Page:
SARS-CoV-2, the etiologic agent of COVID-19, uses ACE2 as a cell entry receptor. Soluble ACE2 has been shown to have neutralizing antiviral activity but has a short half-life and no active transport mechanism from the circulation into the alveolar spaces of the lung. To overcome this, we constructed an ACE2-human IgG1 fusion protein with mutations in the catalytic domain of ACE2. A mutation in the catalytic domain of ACE2, MDR504, significantly increased binding to SARS-CoV-2 spike protein, as well as to a spike variant, in vitro with more potent viral neutralization in plaque assays. Parental administration of the protein showed stable serum concentrations with excellent bioavailability in the epithelial lining fluid of the lung, and ameliorated lung SARS-CoV-2 infection in vivo. These data support that the MDR504 hACE2-Fc is an excellent candidate for treatment or prophylaxis of COVID-19 and potentially emerging variants.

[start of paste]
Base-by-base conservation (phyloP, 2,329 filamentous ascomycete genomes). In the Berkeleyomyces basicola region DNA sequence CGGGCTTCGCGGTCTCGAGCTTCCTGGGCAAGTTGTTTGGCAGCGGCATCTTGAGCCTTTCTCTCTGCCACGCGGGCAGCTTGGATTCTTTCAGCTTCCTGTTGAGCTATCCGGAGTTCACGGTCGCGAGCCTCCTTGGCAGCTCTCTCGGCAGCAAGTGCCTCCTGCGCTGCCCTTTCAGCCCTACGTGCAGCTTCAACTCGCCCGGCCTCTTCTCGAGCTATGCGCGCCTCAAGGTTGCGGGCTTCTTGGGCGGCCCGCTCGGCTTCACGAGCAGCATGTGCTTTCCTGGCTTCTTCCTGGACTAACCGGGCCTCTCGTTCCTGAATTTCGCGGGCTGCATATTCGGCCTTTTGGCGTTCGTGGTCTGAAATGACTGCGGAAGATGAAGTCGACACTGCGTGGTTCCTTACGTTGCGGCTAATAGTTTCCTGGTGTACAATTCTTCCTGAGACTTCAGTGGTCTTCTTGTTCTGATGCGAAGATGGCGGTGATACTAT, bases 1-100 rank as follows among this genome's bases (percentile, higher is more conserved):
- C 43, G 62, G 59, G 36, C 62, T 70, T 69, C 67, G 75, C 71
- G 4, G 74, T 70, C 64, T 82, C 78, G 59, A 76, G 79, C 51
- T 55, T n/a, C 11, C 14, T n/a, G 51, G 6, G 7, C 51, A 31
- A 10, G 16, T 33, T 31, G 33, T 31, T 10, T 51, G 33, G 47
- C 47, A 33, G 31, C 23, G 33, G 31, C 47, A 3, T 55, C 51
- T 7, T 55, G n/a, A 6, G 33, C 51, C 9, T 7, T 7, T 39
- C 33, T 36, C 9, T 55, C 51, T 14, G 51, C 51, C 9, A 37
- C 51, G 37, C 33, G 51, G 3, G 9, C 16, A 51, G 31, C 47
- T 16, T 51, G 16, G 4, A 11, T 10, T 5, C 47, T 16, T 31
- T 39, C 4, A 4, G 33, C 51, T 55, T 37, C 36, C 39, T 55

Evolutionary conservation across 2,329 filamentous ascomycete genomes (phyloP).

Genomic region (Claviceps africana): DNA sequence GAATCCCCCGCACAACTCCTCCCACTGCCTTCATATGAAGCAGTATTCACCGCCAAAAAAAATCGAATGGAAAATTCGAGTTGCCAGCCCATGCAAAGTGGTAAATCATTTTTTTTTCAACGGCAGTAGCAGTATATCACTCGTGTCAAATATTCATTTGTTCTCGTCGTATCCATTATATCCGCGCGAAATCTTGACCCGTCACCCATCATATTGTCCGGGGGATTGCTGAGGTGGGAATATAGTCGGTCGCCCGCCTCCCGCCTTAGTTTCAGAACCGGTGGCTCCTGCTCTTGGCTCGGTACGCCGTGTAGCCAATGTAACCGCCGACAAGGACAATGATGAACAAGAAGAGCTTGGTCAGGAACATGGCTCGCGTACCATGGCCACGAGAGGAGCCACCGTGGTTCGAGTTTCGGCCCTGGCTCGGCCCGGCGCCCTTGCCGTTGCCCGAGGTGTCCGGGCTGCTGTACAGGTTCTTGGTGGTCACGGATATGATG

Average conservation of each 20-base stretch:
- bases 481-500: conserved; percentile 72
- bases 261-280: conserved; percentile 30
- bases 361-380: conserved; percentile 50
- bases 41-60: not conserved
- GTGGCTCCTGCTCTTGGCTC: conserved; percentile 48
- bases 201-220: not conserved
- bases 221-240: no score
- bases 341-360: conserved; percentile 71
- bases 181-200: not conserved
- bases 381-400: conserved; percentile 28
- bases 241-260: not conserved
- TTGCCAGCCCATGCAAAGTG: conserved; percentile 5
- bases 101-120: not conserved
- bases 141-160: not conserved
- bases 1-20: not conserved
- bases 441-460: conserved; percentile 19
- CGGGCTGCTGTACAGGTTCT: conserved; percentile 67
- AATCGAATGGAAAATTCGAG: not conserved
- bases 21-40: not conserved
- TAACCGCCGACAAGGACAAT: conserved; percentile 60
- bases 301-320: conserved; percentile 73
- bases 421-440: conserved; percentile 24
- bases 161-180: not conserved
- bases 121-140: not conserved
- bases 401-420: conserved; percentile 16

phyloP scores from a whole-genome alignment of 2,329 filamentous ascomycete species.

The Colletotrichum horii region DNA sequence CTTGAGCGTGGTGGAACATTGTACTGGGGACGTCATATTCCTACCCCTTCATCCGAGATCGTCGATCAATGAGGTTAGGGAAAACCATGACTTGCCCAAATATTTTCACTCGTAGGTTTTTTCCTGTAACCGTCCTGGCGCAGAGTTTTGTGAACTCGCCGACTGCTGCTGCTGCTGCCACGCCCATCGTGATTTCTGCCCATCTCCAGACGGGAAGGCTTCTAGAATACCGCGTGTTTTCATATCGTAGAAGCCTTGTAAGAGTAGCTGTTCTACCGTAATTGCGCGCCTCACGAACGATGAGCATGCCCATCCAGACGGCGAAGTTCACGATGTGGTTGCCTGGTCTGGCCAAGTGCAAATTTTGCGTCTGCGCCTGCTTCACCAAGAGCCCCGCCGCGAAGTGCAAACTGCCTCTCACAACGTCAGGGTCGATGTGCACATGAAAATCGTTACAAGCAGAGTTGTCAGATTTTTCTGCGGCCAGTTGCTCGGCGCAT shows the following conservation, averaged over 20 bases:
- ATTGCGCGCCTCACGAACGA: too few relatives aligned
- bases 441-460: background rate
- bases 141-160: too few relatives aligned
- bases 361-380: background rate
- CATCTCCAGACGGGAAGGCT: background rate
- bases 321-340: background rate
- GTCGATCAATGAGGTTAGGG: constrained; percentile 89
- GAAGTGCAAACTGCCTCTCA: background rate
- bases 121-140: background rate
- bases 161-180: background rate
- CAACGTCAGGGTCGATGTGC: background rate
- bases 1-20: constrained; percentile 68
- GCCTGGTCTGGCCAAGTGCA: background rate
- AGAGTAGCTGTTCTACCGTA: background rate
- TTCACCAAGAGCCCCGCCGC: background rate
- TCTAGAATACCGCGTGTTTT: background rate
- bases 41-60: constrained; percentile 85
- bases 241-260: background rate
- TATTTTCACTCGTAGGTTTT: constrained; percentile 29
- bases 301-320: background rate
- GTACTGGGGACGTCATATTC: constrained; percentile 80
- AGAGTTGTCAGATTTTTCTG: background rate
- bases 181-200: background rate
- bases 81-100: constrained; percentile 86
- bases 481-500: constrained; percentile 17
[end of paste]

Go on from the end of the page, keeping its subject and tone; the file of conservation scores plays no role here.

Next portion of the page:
6.
J Virol ; 96(1): e0151121, 2022 01 12.
Article in English | MEDLINE | ID: covidwho-1621995

ABSTRACT